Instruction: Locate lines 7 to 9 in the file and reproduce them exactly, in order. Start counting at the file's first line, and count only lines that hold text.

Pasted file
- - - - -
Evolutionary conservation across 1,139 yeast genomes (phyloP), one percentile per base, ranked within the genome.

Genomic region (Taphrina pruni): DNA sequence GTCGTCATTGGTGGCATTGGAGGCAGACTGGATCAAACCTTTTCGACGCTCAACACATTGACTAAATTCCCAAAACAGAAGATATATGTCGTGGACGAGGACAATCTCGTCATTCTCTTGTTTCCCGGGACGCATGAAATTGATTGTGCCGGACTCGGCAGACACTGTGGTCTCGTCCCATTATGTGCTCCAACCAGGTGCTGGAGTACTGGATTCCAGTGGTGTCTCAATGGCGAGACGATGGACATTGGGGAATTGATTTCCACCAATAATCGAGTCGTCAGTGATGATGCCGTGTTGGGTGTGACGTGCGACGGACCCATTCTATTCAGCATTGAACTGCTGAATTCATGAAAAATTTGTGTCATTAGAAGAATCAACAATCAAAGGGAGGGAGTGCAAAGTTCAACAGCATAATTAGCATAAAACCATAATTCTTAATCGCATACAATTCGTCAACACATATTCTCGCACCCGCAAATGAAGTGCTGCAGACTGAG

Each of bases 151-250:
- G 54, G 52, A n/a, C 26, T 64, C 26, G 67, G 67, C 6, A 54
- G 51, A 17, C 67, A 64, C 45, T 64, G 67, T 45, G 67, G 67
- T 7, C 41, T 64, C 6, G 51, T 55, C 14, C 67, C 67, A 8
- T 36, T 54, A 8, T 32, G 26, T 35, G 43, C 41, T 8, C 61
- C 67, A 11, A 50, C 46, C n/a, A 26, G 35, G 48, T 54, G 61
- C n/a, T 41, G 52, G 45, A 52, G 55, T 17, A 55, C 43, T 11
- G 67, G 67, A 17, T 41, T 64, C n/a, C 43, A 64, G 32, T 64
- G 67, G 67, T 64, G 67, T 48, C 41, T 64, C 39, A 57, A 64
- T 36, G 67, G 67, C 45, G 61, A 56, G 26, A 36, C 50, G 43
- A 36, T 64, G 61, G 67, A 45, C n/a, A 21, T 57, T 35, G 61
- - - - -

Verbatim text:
- T 36, T 54, A 8, T 32, G 26, T 35, G 43, C 41, T 8, C 61
- C 67, A 11, A 50, C 46, C n/a, A 26, G 35, G 48, T 54, G 61
- C n/a, T 41, G 52, G 45, A 52, G 55, T 17, A 55, C 43, T 11